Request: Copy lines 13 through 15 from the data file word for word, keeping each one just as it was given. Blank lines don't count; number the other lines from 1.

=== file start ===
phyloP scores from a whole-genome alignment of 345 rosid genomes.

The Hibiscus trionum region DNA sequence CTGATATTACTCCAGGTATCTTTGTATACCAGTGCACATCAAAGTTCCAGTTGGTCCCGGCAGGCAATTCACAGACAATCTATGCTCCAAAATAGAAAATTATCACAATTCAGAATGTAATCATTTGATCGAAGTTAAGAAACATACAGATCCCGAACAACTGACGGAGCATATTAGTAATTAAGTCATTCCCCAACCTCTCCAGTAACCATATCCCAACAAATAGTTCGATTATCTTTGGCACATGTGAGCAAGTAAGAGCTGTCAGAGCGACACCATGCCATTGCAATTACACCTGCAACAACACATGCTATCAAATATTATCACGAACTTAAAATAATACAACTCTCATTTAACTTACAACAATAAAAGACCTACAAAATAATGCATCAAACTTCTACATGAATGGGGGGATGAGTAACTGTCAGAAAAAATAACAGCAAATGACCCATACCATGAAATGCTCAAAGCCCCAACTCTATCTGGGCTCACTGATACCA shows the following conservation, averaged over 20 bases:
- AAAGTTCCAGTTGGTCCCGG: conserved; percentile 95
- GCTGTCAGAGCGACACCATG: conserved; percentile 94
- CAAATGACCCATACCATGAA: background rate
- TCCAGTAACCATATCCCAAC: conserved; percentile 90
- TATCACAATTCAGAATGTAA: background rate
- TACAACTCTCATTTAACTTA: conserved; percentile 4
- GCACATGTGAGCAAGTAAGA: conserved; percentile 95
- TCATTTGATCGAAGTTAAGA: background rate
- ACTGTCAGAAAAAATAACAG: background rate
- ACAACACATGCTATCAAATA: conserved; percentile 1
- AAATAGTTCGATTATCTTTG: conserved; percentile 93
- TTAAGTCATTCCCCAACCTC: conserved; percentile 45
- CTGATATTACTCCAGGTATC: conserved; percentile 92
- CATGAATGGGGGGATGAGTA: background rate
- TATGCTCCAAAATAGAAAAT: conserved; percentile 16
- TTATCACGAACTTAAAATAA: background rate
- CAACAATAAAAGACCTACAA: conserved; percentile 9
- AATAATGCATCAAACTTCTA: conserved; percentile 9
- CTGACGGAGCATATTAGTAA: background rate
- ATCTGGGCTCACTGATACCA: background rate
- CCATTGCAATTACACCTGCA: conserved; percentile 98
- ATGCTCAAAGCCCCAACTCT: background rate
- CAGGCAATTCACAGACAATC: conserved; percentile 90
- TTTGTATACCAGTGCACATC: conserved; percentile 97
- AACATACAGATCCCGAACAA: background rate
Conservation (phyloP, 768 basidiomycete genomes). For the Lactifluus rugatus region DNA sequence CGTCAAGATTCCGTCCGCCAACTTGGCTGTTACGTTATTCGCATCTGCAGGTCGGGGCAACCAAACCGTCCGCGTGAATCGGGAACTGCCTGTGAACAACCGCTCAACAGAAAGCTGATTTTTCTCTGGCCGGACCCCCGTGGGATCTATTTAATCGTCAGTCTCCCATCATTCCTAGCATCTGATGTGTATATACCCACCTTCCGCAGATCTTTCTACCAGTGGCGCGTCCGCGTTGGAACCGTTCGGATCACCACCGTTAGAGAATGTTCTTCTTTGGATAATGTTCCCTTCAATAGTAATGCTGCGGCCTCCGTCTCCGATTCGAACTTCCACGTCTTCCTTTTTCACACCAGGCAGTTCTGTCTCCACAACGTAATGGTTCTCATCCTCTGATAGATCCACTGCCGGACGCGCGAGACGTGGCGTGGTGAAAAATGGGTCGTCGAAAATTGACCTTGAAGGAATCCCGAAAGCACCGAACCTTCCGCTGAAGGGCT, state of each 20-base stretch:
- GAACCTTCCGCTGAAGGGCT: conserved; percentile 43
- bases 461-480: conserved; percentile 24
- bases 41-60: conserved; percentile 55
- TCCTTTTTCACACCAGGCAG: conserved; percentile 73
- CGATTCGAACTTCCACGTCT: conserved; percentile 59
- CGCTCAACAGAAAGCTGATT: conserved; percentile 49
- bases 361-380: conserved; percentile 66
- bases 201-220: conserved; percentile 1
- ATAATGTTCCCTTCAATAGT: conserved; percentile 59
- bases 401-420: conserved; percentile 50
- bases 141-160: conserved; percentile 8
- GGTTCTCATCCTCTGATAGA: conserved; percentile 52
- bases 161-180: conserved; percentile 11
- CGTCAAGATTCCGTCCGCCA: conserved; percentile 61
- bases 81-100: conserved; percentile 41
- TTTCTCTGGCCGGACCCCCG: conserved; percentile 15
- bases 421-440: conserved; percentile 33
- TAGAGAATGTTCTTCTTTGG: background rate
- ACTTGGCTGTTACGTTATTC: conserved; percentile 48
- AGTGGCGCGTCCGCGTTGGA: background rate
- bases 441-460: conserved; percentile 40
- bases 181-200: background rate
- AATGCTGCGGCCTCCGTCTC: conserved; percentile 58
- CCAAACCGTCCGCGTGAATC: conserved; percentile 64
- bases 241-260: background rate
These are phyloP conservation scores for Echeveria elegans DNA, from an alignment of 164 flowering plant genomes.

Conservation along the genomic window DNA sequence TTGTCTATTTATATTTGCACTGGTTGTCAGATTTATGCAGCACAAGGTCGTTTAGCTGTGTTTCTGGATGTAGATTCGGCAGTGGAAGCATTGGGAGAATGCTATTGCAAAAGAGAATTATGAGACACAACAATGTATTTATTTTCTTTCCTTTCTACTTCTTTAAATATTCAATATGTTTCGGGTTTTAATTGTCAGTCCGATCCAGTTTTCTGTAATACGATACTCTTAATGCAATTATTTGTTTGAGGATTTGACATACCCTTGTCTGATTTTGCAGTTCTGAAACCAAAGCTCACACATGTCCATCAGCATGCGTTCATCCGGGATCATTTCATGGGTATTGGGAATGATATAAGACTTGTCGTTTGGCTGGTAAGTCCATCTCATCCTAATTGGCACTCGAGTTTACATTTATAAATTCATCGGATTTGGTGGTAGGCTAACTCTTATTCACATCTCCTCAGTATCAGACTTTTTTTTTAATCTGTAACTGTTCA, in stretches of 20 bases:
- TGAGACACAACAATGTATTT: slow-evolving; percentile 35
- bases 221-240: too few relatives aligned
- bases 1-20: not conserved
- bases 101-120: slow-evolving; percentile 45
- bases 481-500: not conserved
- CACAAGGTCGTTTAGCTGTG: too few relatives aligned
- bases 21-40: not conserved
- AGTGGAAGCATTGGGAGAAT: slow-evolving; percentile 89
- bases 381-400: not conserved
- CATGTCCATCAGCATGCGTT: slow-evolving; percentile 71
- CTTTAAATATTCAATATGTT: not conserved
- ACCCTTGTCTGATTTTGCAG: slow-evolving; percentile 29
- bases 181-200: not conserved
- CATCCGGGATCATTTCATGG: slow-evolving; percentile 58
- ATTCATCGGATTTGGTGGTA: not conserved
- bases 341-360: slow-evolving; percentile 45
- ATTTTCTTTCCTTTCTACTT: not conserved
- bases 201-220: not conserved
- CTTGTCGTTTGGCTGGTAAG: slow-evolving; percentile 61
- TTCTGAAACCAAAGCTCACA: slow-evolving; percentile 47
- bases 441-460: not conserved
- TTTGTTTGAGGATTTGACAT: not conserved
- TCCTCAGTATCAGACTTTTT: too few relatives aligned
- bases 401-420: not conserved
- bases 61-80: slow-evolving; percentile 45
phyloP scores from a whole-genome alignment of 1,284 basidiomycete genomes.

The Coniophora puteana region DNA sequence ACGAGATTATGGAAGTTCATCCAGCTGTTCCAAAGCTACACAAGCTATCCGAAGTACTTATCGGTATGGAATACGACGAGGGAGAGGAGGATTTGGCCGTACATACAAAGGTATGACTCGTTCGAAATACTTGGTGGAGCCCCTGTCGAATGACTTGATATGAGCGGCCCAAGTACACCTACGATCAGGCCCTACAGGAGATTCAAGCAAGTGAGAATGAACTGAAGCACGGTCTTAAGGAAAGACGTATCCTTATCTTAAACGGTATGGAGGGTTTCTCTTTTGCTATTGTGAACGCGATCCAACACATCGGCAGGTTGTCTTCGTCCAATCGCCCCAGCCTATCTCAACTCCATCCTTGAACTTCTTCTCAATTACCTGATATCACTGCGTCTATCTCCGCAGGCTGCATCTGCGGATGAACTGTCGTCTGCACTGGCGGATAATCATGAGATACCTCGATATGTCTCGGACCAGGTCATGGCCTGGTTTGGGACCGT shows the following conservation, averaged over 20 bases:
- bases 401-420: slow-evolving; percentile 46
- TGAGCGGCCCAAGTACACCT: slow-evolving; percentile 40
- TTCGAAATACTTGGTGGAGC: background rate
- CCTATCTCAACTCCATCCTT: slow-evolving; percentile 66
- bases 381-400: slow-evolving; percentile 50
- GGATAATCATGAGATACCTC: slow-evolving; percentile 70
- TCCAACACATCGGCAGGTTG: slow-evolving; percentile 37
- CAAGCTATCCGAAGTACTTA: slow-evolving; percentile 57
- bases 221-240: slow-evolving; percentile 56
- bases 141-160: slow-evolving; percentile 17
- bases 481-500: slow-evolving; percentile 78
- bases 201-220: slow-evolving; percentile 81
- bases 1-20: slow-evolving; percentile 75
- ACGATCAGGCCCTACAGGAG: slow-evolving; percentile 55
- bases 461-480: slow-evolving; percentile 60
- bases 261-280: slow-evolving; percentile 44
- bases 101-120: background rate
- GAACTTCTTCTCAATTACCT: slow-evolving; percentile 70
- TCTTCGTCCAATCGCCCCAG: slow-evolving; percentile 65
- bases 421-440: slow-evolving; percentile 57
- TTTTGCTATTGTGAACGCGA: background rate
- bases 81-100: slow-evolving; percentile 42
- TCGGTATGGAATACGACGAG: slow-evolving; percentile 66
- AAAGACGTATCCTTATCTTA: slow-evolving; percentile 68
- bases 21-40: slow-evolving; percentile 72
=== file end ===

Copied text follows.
- AAATAGTTCGATTATCTTTG: conserved; percentile 93
- TTAAGTCATTCCCCAACCTC: conserved; percentile 45
- CTGATATTACTCCAGGTATC: conserved; percentile 92